Wednesday, 11 October 2017

Ways of seeing:

The power of great teaching.

During my MA photography over the last 2 years, I have had many moments of realization, moments of clarity, revelations not just about myself as a practitioner, but about the thing that is photography itself.

Struggling for inspiration during the MA I was advised more than once by my tutor Hugh Hamilton to continue examining my back garden, although I had suggested that I was completely exasperated by it, he had convinced me to look again (I was unable to get about much due to a knee operation, so the back garden became of interest) Hugh also suggested that I read ‘Ways of seeing’ by the fabulous and sadly recently deceased John Berger.

So I returned to the garden, and again saw the fence, the trees, the sky, the rooftops….. yawn…

Shot on a Mamiya RZ67, Kodak Tri-x 120 film. Scanned and Digitized. Feb/ March 2016

Then I read and watched (BBC series of the same name) then read again and re watched ‘Ways of seeing’

John Berger. Who is this guy? Where has he been all of my creative life?

Very quickly this book would become a point of reference that I would race to and one which would re appear in my text and thoughts many times during the MA.

To be a creative image maker, to make images that make your audience see, you have to understand that looking is not seeing, and within that one particular view is not the same as any other. With his words, his energy and his passion, what Berger does is to make you realize that although you may well have been looking, you have not been seeing at all, and once your realize this, you can begin to make stories where you have previously seen none.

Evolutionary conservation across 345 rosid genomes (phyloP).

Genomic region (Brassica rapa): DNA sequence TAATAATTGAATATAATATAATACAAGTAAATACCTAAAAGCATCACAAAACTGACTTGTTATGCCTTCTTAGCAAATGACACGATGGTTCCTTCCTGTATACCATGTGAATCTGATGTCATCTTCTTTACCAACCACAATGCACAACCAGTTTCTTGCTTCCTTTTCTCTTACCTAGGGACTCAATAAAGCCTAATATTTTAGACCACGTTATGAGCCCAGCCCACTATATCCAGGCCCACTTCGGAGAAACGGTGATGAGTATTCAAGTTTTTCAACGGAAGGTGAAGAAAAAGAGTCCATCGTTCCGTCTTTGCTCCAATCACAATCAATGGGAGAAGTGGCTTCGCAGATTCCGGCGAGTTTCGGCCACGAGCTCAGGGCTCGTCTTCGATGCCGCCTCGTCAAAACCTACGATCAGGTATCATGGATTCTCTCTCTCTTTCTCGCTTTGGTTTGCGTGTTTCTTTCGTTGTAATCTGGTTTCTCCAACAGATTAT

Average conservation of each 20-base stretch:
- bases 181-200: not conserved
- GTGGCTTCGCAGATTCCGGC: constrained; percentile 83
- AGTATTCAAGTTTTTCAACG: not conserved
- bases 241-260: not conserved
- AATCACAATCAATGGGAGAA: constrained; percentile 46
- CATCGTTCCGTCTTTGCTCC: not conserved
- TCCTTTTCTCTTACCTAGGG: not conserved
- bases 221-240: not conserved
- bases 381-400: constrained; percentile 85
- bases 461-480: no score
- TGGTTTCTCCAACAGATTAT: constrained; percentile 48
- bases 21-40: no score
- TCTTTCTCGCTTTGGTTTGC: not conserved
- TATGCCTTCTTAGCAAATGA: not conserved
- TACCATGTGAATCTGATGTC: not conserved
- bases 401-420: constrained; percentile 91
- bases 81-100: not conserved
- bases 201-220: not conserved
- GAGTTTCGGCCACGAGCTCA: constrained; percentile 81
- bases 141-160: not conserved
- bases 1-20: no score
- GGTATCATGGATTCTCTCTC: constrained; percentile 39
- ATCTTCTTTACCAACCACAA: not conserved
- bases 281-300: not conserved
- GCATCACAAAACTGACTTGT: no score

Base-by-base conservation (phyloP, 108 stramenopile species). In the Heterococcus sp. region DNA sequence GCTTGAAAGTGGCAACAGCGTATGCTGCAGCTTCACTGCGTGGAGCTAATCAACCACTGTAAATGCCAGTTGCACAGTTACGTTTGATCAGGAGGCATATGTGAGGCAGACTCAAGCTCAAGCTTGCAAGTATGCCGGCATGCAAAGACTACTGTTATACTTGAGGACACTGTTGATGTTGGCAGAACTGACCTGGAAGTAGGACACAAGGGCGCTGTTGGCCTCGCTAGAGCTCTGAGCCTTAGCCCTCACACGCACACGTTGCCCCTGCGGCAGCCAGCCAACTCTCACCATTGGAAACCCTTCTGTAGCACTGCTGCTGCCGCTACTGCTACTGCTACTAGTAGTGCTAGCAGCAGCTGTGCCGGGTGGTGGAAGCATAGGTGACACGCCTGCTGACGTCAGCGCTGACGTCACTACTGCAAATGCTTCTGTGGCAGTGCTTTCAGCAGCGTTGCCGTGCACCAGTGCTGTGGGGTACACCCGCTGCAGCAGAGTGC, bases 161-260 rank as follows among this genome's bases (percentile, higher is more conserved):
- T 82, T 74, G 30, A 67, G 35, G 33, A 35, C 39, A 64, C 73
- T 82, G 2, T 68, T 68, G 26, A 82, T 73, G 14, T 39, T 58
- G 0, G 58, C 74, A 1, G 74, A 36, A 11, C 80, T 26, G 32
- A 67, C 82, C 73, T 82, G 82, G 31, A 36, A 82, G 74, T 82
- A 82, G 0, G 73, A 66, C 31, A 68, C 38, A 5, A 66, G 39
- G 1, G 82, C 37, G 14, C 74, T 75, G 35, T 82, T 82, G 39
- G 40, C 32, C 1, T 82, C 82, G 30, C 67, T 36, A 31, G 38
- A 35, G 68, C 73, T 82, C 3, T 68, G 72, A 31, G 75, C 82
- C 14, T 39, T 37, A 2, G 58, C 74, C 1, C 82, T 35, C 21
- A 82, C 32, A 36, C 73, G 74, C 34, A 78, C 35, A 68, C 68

Shot Sept 16 on a Rolleiflex, Kodak Tri-x 120 film. Scanned and Digitized. 

A simple quote by Berger that has remained with me...

'You painted a naked women because you enjoyed looking at her, put a mirror in her hand and called the painting 'vanity' thus morally condemning the woman whose nakedness you had depicted for your own pleasure' Berger (1972

Do you get it? I hadn't until I read Ways of Seeing.

I have learned to look past the obvious and to step away from the obsession I had with the technicalities of an image, and instead i began to see the image!

Following this awakening I began to find the back garden awash with great imagery! I would devote the following 18 months (And I continue still) to discover narratives which had been present the whole time. 

Both shot Sept/ Oct 2016 on a Rolleiflex, Kodak Tri-x 120 film. Scanned and Digitized. 

If you take this thought further, no matter where you happen to be, and whatever you may be looking at, you can find an image, a narrative, something interesting to photograph. 

By considering the way you are seeing, you will invite your audience to see for themselves. 

So stop waiting until you take that trip to New York or to the Australian Outback. Step out into your own back yard, the street, your office, and find a way of seeing!

Cheers all